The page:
Daria Vera, Who Lay Across a Bridge in 1966 to Support South Texas Farm Workers Strike, Dies at 73
Daria A. Vera
Many people in South Texas know the name of Daria A. Vera, but friends and family of the woman, who in the 1960s joined her fellow farm workers to fight for the rights of those toiling in the fields under deplorable conditions and for low wages, say her life story should be added to Texas history books.
In the summer of 1966, farm workers in Rio Grande City – including Vera and her husband, Mario – went on strike to protest harsh working conditions, such as no water breaks, no access to bathrooms, and paltry wages. They were paid 40 cents per hour to pick cantaloupes and asked for $1.25 per hour instead.
When farmers ignored their requests and chose to bus in workers from Mexico, many of the strikers blocked the Roma International Bridge to prevent that from happening.
One evening, Vera, who was 20 years old at the time, along with another woman and 14 men lay down across the bridge so that the buses couldn’t enter the U.S.
The Texas Rangers soon arrived on the scene. “They handcuffed me behind my back. They dragged me across the bridge and arrested me,” Vera told the Texas Standard in a 2016 interview commemorating the 50th anniversary of the strike.
“She was a brave person,” Vera’s daughter, Maricela Olvera, said. “She laid on the bridge to make sure people from Mexico wouldn’t cross the line to work. (The farm workers) didn’t have water, toilets and they weren’t being paid enough. Mom said that’s what they were fighting for.”
Vera, who lived in Rio Grande City, died Aug. 6, 2020 at a San Antonio hospital of complications from COVID-19. She was 73.
Watch video of her funeral here:
Vera was born Nov. 18, 1946 in Rio Grande City to Miguel and Daria Arredondo, who worked the fields all their lives. She was one of 10 children that included seven boys and three girls. By age 8, young Daria was already working alongside her parents and brothers and sisters, picking onions, bell peppers, lettuce, cantaloupe and watermelon throughout Rio Grande City, some 15 minutes from the U.S.-Mexico border. The hard work and long hours left no time for an education.
“My mom only went to the third grade because she had to help work in the fields,” her daughter, Patricia Aguirre, said.
Aguirre said her mom and dad joined the Farm Workers Union, and she was secretary-treasurer for many years. During the 1966 strike, Cesar Chavez and other union leaders came from California to Rio Grande City to help them organize. However, when the farm workers realized their demands were still being ignored by farm owners, they decided to march from Rio Grande City to Austin to let the country know of their dire situation, although it took two months to reach the Capitol. They were even met by then-Gov. John Connally in New Braunfels, who urged them to go home.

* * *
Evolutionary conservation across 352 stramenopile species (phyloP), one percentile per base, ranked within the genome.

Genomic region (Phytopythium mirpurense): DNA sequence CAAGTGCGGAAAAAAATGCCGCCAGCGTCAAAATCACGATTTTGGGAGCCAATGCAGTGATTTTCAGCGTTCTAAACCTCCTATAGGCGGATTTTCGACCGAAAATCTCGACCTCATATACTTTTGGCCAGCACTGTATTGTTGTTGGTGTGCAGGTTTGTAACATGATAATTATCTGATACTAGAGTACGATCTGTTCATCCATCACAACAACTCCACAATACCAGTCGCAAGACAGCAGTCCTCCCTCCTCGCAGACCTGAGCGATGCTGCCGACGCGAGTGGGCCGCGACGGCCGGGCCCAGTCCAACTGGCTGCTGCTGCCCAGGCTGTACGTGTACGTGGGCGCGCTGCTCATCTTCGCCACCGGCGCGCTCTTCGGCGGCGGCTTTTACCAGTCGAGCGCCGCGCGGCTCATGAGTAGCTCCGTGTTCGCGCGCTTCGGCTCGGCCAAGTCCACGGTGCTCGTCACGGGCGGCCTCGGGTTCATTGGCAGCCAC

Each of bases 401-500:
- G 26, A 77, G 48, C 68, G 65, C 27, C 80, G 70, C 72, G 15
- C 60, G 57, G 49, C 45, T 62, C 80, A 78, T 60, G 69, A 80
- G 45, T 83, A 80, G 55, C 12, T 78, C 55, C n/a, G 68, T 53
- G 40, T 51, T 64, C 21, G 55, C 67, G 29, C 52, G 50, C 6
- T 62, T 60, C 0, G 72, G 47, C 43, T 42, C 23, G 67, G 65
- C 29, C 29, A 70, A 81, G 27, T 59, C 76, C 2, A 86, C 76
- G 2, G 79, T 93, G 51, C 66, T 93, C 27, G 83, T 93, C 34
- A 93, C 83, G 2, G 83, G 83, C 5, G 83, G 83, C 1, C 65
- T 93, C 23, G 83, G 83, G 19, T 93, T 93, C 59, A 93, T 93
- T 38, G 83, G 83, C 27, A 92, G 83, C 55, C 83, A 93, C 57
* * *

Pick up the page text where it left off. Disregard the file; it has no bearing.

“Workers should be proud of what we did,” Vera told the Texas Standard.
Rebecca Flores, a San Antonio labor activist and former state director of the United Farm Workers Union in Texas, said she met Vera in 2015 when they both worked on planning the 50th anniversary celebration of the 1966 Starr County melon strike, which founded the United Farm Workers Union. “She had a hard life and did back-breaking work,” Flores said. “Her spirit was always very strong. She said that joining the strike and the union was the best thing she ever did.”
Like Vera, Flores also worked in the fields with her family throughout South Texas and one year traveled to the Midwest to follow the crops. “No one had respect for farm workers. You didn’t admit to people you were one,” she said. “But that strike and march in 1966 caught people’s attention. It was an awakening. Farm workers everywhere began to realize they could organize, too.”
Olvera recalls her mother telling her about being arrested by the Texas Rangers. “They gave them a $500 fine,” she said. “Mom said they had them in the office because there were already too many people in the jail. People would call the jail to check on them – and she would answer the phone.”
Which isn’t surprising, Olvera said. “She was something else. We would go in my car to go pay bills or whatever, and we would be laughing and joking the whole time.”
Vera’s family, meanwhile, thinks their mother should be included in Texas history books for all she did to fight for the rights of her fellow farm workers. “Yes, she should, for everything my mom and dad did so that farm workers could have water, restrooms and better wages,” Aguirre said.
Vera was preceded in death by her husband, Mario Vera Sr. and a son, Noe Vera. Survivors include daughters Maricela Olvera, Patricia Aguirre, Arisela Vera, Leticia Cantu, Yesenia Vera and Yvonne Vera; sons, Mario Vera Jr. and Guadalupe Vera; 21 grandchildren and 25 great-grandchildren.
Disclosure: Rebecca Flores is a member of the NOWCastSA Board of Directors and is a financial supporter of NOWCastSA.